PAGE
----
x Abu Dhabi, UAEWednesday 26 July 2017

HSBC bids to takeover Lloyds TSB Middle East's onshore banking

HSBC is to acquire the onshore banking operations of Lloyds TSB Middle East, in a deal which would reduce the bank's 35-year presence in the region to little more than a private banking business and services for customers with accounts offshore.

HSBC is to acquire the onshore banking operations of Lloyds TSB Middle East, in a deal which would reduce the bank's 35-year presence in the region to little more than a private banking business and services for customers with accounts offshore.

Lloyds will sell its retail, commercial and corporate banking businesses and one branch in Dubai, while retaining its regional wealth management arm. The deal remains subject to regulatory approval.

Parent company Lloyds Banking Group, which is 41 per cent owned by the British government as the result of a government bailout at the height of the financial crisis, announced its intention last summer to exit 15 of the markets in which it operates.

"Lloyds Banking Group has today announced that it has agreed to sell its onshore UAE presence to HSBC," Lloyds said in a statement. "The group has made a commitment to continue to invest in its wealth business in the region to realise its growth potential."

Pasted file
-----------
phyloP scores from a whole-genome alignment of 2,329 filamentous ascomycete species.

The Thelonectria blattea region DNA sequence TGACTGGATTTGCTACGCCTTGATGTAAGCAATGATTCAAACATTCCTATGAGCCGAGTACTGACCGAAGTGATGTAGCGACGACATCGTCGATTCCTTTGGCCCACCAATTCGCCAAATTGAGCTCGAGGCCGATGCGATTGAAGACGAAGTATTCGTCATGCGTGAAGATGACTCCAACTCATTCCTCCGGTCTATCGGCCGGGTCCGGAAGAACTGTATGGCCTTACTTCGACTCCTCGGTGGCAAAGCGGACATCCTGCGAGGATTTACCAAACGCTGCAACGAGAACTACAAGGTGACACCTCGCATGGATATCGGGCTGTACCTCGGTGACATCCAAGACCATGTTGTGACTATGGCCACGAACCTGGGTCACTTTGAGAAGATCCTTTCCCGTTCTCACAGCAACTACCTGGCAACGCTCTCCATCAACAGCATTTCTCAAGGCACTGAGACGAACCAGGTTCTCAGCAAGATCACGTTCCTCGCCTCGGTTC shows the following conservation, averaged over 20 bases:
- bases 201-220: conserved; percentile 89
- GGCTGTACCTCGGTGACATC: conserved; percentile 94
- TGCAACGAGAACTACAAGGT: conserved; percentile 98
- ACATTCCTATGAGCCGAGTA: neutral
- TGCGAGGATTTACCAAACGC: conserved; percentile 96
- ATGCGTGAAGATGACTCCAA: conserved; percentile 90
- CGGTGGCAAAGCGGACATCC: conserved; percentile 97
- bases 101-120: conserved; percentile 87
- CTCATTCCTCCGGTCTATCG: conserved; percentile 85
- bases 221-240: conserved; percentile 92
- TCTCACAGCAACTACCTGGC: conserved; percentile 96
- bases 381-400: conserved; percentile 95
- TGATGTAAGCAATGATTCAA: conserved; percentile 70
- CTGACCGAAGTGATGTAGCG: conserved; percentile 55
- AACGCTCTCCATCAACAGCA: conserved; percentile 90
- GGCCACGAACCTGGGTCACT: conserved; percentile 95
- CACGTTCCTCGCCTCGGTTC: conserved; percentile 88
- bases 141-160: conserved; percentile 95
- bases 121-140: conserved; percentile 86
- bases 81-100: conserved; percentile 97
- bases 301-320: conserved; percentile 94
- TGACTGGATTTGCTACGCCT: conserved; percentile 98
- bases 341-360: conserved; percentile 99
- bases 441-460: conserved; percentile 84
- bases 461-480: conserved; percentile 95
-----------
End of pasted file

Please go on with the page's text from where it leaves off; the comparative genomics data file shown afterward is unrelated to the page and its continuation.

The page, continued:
Customers will see no change in operations during this time, said Richard Musty, head of the bank's UAE business.

"Lloyds TSB has a long and successful history in Dubai and we are proud of what we have achieved and the performance of our business locally," he said.

The future of the 233 staff at Lloyds TSB Middle East in Dubai who are affected by the deal was now uncertain.

"The business being acquired from Lloyds has approximately 8,800 personal and commercial customers and a loan book of approximately US$573m as at 31 December 2011," HSBC said in a statement. The total value of Lloyds TSB Middle East's assets changing hands is $769m.

The international banking giant beat a rival offer from Abu Dhabi Commercial Bank, which was being advised by Rothschild. Two other local banks had also made bids for the bank's assets according to people familiar with the matter.